Poliomyelitis

Poliomyelitis

About Poliomyelitis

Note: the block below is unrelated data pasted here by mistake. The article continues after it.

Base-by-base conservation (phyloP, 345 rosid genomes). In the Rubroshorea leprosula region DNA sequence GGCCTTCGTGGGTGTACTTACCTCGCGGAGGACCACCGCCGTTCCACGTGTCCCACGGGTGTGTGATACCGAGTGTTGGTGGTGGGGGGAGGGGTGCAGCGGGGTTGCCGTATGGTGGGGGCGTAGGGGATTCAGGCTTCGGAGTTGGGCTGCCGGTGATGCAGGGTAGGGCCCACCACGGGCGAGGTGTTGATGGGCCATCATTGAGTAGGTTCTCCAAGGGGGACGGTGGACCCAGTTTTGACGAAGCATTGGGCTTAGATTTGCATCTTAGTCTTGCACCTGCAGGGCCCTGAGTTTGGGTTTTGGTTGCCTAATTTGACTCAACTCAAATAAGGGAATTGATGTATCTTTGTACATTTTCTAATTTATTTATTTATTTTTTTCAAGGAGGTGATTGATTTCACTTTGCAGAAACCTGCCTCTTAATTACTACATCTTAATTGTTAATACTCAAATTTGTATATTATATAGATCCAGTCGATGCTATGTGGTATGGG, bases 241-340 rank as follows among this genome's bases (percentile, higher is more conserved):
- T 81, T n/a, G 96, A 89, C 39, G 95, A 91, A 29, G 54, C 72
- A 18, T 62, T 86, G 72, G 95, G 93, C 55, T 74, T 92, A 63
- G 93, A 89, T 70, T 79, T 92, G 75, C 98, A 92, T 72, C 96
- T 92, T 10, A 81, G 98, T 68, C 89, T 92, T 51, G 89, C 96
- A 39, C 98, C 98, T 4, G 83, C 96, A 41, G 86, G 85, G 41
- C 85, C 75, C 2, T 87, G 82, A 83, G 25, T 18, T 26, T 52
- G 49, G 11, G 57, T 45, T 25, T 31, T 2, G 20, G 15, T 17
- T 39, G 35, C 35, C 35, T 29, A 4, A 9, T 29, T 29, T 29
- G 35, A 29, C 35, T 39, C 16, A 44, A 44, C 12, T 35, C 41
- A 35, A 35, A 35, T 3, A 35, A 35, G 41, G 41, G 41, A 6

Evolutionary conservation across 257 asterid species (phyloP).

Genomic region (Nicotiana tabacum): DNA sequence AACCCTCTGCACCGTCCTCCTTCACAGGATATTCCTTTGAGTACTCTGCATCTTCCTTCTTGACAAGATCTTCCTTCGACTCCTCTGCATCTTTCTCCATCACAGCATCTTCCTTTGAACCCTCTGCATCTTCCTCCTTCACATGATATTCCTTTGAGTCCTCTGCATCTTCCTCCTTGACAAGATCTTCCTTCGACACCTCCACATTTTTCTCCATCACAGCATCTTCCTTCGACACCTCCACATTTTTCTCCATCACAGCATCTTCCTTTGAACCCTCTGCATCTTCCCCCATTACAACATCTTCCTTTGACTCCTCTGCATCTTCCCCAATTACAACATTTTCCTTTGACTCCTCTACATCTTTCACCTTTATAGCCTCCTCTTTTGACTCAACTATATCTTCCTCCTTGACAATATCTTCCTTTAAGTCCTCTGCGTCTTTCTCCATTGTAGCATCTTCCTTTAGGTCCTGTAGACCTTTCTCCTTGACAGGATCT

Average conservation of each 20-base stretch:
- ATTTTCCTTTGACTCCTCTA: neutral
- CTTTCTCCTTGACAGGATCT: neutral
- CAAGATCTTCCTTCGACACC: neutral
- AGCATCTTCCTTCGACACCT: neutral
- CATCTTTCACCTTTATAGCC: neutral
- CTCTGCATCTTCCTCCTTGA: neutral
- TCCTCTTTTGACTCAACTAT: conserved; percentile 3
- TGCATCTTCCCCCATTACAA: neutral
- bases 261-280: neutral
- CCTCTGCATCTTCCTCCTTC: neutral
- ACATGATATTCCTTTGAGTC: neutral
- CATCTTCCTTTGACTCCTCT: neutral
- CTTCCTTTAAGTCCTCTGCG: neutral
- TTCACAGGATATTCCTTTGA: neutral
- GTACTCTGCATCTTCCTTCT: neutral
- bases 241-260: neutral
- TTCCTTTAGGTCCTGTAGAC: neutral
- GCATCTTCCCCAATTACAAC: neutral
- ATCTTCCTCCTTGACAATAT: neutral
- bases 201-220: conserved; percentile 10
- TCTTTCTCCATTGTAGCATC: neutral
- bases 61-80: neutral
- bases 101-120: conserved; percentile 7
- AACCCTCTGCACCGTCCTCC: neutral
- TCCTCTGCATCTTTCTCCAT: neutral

Poliomyelitis, often called polio or infantile paralysis, is an acute, viral, infectious disease spread from person to person, primarily via the fecal-oral route. The term derives from the Greek polis , meaning 'grey', myels (marrow), referring to the grey matter of the spinal cord, and the suffix -itis, which denotes inflammation., i.e., inflammation of the spinal cords grey matter, although a severe infection can extend into the brainstem and even higher structures, resulting in polioencephalitis, producing apnea that requires mechanical assistance such as an iron lung. Although approximately 90% of polio infections cause no symptoms at all, affected individuals can exhibit a range of symptoms if the virus enters the blood stream. In about 1% of cases, the virus enters the central nervous system, preferentially infecting and destroying motor neurons, leading to muscle weakness and acute flaccid paralysis.